ROCKTON—Kyle Hamilton had no idea that Joliet, Ill., would be his final stop as a baseball player.
Hamiton, a Hononegah graduate who is a senior at the University of Wisconsin-Stout, saw his career come to an unceremonious ending thanks to the pandemic that is sweeping the globe.
Hamilton, who was selected as a team captain for his final season, saw his team get off to a 2-1 start after opening the season at Southern Illinois.
“I think we were headed for a really good season,” Hamilton said. “I think we were going to be better than last year (20-17 overall) and I think some teams in the WIAC were going to be down. We had a chance to get to the tournament, which is something as seniors we had looked forward to for four years.”
The NCAA recently announced its decision to award another season to all seniors playing spring sports, but Hamilton has other plans in mind.
“I’m headed back to school on Thursday,” Hamilton said. “Even though all of our classes are online, I still have to complete my internship with the UW-Stout Police Department. That ends up in the summer, and then I’ll have my degree.”
Hamilton said he plans to seek work as a police officer somewhere near his hometown of Rockton after going through the police academy this summer.
Although the finality of his career ending was a shock to the system, Hamilton said he could see it coming.
“We started hearing about it even on our way down to Illinois,” Hamilton said. “They were talking about shutting school down for a while so we would have to miss some games. At that point, we figured we would just be able to focus more on baseball during the break. But it wasn’t too long before we got word the season had been canceled. The worst part was we heard by email since we couldn’t see anybody.”
Hamilton said he leaned on his teammates to get through the disappointment.
“A lot of the seniors just immediately reached out to each other,” Hamilton said. “We told each other what a pleasure it had been playing together and things like that. Back at school, I live with all baseball players, so we are all in it together.”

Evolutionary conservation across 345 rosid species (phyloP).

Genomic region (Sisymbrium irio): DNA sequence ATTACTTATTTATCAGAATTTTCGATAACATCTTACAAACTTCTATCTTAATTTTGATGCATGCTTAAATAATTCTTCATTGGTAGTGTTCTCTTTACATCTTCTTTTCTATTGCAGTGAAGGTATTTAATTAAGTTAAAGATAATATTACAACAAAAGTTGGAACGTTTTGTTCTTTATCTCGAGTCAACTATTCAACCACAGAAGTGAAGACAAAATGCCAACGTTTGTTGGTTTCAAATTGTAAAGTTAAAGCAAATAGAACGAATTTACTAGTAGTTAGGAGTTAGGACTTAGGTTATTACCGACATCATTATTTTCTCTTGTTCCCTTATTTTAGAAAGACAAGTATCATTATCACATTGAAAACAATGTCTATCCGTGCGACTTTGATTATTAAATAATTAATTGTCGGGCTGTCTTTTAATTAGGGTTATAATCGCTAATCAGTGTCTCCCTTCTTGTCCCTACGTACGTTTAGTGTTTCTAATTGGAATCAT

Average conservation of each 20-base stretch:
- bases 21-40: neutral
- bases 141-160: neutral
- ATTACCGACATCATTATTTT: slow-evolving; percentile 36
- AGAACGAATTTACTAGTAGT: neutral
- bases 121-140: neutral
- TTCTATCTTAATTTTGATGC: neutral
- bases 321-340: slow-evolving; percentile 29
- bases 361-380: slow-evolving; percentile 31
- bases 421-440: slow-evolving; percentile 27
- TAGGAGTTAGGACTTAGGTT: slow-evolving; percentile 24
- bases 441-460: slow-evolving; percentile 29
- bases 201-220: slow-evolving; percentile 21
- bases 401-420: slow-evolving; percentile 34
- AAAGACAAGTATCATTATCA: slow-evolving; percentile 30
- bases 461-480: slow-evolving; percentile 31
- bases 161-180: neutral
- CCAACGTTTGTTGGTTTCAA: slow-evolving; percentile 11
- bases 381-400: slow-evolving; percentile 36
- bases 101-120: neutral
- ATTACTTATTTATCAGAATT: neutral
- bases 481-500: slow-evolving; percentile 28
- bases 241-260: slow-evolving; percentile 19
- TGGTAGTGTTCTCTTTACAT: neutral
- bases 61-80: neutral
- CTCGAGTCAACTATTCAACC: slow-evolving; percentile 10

Hamilton said while in his circumstance he didn’t take advantage of the extra year, he did know some teammates that were going to do exactly that.
“The difference is that those guys are going to graduate in five years,” Hamilton said. “And I’m going to be done this summer. If I was on a five-year plan, I’m sure I would stay and play another year. But I also had the sense that it was my time to go and let others come into the program and contribute.”
Hamilton was set to be the starter at second base for the third straight season. He hit .225 last season after batting .269 as a sophomore.
“Playing at Stout was the best three-and-a-half years of my life,” Hamilton said. “I really wish I could go back in time and know that my last game was going to be in Joliet so I could appreciate it more. But I never questioned my decision to go here.”
Hamilton believes his experience as a college athlete will help him in his chosen profession.
“Regardless of what level of play you’re at in college, it’s a huge commitment,” Hamilton said. “And you’re forced to learn time management. You have to balance sports, class and life and learn what to prioritize.”
Hamilton, who stood out not only for the Indians but also for the Beloit Legion squad, said he plans to keep playing in some capacity.
“100 percent, I want to keep playing the game I’ve loved forever somewhere,” Hamilton said. “I’d also like to coach somewhere. Once I figure out where I’m working, I’d love to be able help out.”